“The other thing that is really innovative about what we’re doing is we’re packaging these estates into investment vehicles,” Dus explained. “Historically you had to be an accredited investor, according to SEC regulations, in order to invest in private equity deals. Private equity deals are for people who are already wealthy.”
Is this a good time to be getting into the short-term rental market, or expanding your presence in that market, as Shared Estates is doing? Recent trends suggest a boom in the short term-rental market.
The professional investor class is betting big on Airbnb, which lists Shared Estates properties. Airbnb went public earlier this month, issuing stock in an initial public offering at $68 per share, but it closed at nearly $145, boosting the company’s market capitalization to more than $100 billion, or more than Expedia and Marriot combined.
Since the IPO, Airbnb’s stock price has come back down to earth, dropping 25 percent and costing its co-founders $5 billion over the course of only three trading days. As of Dec. 15, Airbnb’s market capitalization was about $73 billion.
But it’s hard to determine to what extent Shared Estates fits neatly into the short-term rental market. It’s a much more upscale affair than booking a modest cottage for the week on a lake in Becket.
Dus says the Shared Estates model relies on family get-togethers or reunions over multiple days. Groups of 10 to 15 people reduce the per-person costs and make a Shared Estates property more attractive as a short-term rental.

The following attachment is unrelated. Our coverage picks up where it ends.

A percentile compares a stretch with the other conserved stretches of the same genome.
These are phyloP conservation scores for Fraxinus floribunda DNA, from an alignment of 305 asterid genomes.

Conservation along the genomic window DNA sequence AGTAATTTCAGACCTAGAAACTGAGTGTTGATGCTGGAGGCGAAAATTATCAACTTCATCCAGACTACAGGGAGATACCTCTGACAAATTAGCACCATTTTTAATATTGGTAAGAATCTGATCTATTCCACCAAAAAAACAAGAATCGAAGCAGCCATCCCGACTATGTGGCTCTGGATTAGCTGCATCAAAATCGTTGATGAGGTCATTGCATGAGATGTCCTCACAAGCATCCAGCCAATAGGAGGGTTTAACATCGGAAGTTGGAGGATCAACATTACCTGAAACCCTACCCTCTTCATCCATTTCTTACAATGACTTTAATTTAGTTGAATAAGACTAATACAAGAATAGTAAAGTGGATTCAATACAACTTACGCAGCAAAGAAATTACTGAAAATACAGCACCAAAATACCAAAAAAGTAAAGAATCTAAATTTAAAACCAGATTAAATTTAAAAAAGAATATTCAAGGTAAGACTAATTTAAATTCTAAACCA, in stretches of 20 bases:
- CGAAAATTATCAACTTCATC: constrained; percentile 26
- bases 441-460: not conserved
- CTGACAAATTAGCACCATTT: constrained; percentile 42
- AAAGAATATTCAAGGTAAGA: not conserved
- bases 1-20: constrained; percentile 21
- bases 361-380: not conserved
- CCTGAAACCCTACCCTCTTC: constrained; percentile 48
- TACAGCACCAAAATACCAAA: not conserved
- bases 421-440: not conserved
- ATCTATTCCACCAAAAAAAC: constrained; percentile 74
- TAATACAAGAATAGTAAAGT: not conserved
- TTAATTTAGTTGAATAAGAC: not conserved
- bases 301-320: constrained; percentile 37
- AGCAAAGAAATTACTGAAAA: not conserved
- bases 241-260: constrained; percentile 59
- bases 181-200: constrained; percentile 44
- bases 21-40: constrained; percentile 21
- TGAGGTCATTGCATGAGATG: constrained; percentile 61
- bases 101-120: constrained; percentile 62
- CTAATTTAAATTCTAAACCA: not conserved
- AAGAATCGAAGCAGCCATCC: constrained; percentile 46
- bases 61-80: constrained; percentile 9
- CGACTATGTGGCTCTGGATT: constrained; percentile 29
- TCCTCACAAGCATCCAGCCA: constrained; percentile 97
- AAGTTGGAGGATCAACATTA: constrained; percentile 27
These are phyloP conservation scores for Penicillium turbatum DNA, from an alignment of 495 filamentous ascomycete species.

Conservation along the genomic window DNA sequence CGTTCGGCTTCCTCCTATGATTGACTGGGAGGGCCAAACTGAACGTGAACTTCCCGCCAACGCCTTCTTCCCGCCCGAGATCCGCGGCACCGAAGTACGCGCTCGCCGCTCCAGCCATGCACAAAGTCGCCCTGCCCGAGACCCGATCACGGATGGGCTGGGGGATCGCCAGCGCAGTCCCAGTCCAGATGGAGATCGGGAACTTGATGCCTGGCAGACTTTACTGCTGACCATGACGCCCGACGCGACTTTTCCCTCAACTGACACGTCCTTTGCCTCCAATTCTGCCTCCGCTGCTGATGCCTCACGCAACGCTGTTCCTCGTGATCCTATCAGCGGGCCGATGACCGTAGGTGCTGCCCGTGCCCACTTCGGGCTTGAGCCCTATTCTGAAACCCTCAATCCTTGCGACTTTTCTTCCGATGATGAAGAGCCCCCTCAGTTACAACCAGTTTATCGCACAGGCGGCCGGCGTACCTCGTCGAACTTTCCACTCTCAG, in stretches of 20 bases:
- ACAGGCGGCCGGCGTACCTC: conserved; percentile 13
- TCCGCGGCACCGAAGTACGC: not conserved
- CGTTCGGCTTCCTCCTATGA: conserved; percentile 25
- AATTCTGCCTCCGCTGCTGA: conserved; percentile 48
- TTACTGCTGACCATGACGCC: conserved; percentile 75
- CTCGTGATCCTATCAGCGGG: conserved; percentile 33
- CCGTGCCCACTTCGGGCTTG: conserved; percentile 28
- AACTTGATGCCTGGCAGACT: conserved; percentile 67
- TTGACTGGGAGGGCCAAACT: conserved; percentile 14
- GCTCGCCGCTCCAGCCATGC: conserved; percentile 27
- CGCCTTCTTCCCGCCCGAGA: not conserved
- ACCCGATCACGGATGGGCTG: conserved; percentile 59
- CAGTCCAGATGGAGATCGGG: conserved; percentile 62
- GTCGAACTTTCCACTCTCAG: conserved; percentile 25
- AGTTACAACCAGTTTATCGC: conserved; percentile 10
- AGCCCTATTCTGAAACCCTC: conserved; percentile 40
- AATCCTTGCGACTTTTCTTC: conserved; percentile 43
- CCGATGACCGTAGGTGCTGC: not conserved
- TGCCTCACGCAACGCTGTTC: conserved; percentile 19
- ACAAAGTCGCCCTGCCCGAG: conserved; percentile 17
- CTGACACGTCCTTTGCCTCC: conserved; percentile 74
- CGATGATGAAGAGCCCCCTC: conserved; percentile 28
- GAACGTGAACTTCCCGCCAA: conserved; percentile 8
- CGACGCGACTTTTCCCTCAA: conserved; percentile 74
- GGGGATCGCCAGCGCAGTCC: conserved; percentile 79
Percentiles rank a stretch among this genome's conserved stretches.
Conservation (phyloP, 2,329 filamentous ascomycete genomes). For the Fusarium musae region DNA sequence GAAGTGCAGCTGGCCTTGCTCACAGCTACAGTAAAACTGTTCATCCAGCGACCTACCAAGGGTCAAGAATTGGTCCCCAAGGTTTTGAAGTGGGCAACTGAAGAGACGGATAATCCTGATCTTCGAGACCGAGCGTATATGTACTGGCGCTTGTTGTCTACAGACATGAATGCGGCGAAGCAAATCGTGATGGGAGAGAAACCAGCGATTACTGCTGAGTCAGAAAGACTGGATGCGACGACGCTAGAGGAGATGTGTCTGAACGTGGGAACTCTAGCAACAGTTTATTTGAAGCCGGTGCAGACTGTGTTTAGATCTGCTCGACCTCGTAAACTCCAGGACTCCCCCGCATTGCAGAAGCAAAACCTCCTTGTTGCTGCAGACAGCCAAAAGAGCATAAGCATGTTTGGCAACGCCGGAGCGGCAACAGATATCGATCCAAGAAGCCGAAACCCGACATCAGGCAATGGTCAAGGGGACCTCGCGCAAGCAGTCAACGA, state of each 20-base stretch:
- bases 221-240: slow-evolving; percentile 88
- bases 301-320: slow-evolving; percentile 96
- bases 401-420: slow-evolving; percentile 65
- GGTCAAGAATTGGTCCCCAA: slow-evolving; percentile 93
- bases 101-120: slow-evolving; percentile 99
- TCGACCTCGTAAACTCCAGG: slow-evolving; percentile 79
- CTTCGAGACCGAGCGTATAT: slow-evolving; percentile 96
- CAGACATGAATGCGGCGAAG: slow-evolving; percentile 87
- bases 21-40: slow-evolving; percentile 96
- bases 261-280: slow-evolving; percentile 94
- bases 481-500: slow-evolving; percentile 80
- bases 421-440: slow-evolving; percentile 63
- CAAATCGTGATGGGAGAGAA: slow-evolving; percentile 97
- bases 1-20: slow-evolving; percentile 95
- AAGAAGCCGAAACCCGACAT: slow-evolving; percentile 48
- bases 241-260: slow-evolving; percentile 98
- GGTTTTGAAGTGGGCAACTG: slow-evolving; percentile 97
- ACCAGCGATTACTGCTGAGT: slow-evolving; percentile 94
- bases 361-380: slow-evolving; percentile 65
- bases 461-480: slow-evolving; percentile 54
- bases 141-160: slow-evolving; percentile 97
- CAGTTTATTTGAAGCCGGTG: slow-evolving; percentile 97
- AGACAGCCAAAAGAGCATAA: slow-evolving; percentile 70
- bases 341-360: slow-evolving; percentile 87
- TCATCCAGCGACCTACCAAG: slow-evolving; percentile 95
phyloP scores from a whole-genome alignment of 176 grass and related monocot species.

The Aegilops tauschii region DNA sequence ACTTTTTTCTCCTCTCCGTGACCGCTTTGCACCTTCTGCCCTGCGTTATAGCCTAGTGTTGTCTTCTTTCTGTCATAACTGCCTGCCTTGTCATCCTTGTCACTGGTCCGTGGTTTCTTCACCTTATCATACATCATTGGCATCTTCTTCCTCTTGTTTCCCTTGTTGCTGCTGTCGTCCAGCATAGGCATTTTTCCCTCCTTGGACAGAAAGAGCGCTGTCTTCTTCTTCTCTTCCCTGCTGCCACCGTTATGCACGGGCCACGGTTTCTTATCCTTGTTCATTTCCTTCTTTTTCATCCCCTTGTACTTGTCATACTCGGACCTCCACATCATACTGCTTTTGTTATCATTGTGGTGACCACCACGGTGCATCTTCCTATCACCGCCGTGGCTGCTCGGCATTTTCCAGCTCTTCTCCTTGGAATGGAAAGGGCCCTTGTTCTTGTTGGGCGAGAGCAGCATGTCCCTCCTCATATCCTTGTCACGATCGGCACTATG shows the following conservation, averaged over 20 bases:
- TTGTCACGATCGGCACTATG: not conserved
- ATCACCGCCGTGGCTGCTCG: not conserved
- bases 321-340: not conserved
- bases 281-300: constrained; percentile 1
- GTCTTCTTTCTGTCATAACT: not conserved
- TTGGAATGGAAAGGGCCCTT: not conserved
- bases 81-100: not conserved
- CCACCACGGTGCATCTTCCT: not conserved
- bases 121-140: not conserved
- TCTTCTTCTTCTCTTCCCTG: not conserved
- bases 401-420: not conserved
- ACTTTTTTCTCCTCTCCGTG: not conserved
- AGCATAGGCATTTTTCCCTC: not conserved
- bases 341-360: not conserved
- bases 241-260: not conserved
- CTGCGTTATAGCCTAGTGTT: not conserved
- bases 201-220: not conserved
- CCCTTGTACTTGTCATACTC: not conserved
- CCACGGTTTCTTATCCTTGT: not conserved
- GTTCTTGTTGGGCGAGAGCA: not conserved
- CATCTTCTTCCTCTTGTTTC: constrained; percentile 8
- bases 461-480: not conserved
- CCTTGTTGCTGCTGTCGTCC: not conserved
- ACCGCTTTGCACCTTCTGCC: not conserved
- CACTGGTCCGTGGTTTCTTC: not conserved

It goes without saying that there is also competition in the regional estates rental market. To wit, in Ludlow, a southern Vermont town famous for the Okemo ski resort, VRBO recently listed the Grahall Estate, a mountaintop castle on 300 acres of untouched land, among its 10 coolest, most unusual VRBO rentals in the world. It’s currently listed at $910 per night.
Then there is the matter of surviving during the pandemic. Even after the Berkshires emerge from winter, historically the slowest season, it’s doubtful the region will be back to normal. It’s still an open question as to whether the county’s premier cultural institutions such as Tanglewood, Barrington Stage and Shakespeare & Company will have full seasons or in-person performances at all, for that matter. The same goes for museums such as the Norman Rockwell Museum and the Clark Art Institute. Even if they’re open next summer, it will likely be at reduced capacity.
And a survey released last month by the Mass Cultural Council found that cultural organizations in western Massachusetts suffered $55 million in COVID-19-related losses since March. Will the fate of those organizations improve next year? With coronavirus vaccines making their first appearance in the U.S., hope is surely high for a rebound.
There is also the matter of the regulatory future for short-term rentals. The town of Lenox, for example, passed new regulations last year on Airbnb and the like. Gov. Charlie Baker also signed a bill in 2018 regulating short-term rentals and applying the same tax to Airbnb-style rentals as the one levied on rooms in traditional hotels. The Berkshire Regional Planning Commission has additional resources.
“Having been born and raised in the Berkshires, I’d often drive by these beautiful historic estates, many built in the Gilded Age by America’s wealthiest families. Most had clearly seen better days, and I rarely, if ever, was able to set foot in them as a middle-class local,” said Dus. “I’ve always wanted to change that.”